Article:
[Censor inserts “closed to the outside world” — it was very difficult to develop science and technology as well as a tradition of loving nature.

[After this section Tang names several nature loving writers and poets — Tao Yuanming, Li Bai/Li Po, and Xu Xiake, and then remarks, “However, their nature-loving spirit failed to penetrate traditional Chinese culture. Even though their writings were popular among intellectuals and their activities did evoke some response from intellectuals who were political escapists, it was impossible to transform their love of nature into a cultural philosophy for mass consumption under conditions prevailing at the time.”]

Here are some other censored sections from Tang’s A Green World Tour in which he reflects on the Great Leap Forward (1957) and the Cultural Revolution (1966 – 1976) :

Begin censored section (p. 408):

What was the people’s greatest agony during the ‘cultural revolution’?

    “They had no freedom to commit suicide.”

     “ My listeners looked shocked, so I tried to explain, “Intellectuals have strong self-respect, so to avoid suffering, they felt the best thing to do was to take one’s own life.  Even some very famous people chose this way out: the editor-in-chief of People’s Daily, Deng Tuo, the writer Lao She,  the Peking Opera performer Ma Lianliang, the world champion Ping-Pong player Yong Guotan, the renowned Ping-Pong coach Fu Qifang and many others.   The authorities, however, decided such a great number of suicides were giving a bad impression, so they began to take measures to prevent suicide.  They started with what were called negative methods, taking away anything that might be used such as knives, scissors,  light cords.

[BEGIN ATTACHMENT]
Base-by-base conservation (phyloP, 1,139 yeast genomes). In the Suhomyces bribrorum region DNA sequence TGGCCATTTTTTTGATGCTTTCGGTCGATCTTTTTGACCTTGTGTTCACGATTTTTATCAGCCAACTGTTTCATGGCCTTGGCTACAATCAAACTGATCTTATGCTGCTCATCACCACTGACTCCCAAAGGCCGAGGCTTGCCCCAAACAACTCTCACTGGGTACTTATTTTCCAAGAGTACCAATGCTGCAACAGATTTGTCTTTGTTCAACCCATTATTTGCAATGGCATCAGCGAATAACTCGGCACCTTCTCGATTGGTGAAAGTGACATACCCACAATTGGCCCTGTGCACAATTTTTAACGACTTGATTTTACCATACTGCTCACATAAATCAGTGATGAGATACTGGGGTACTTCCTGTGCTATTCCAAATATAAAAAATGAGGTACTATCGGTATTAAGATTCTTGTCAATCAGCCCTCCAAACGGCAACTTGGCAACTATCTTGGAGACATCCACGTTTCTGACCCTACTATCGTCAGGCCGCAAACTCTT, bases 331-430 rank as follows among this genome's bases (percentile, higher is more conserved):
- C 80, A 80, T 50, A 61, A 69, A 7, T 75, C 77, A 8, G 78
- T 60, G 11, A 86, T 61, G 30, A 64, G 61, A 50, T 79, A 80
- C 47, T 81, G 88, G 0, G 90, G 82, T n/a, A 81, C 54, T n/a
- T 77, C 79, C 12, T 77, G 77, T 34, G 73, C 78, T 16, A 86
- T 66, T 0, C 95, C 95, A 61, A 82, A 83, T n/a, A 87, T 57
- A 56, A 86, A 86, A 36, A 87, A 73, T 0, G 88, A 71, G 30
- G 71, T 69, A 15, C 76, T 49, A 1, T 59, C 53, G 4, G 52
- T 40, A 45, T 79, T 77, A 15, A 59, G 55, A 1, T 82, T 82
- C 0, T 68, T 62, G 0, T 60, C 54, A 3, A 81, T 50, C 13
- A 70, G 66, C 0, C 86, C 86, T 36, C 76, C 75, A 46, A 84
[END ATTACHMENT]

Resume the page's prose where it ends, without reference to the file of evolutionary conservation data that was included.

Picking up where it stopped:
Where I was interned, nothing of metal remained.  They also took the latches off the toilet doors and always had someone accompany us to the toilet.  Still people found means. They hid razor blades and used them to slit their throats; they opened the vein in their wrist at night with their own fingers to let the blood out.; an animal expert who had a hypodermic syringe he had been using on his animals injected air into his bloodstream.  One night I heard Liu Qin, associate editor of Beijing Daily, in the room next to mine crying out as he was beaten.  The next day he asked the guard to give him some sneaker since he wanted to exercise; that night he used the shoestrings to hang himself.   Since these negative measures weren’t working, the authorities tried what were termed positive methods: If someone attempted suicide but failed – such as jumping off a high building, but not killing oneself – both he and his family would be maltreated.  For instance, if he were badly injured in the fall or paralyzed, he would not be given medical treatment. 

A high official,  Luo Ruiqiang, jumped from a high window, but didn’t die.  Since he was unable to move, he was stuffed into a shoulder-pole basket and taken to a meeting to be criticized.  Another suicide died, but he was stripped of his clothes and hung with a placard saying, ‘Counterrevolutionary death.’  His family was also labeled counterrevolutionary. It’s perhaps hard for foreigners to realize the severity of this. It was just as if the label had been printed on his face for all to see. In China, it was a very powerful method, like Hawthorne’s scarlet letter.  Since people were not willing to have their families suffer, they refrained from committing suicide.  However, a university professor who didn’t want his family to suffer, chose instead to burn down his house with all his family inside.  An Army officer used dynamite to blow up his entire family. “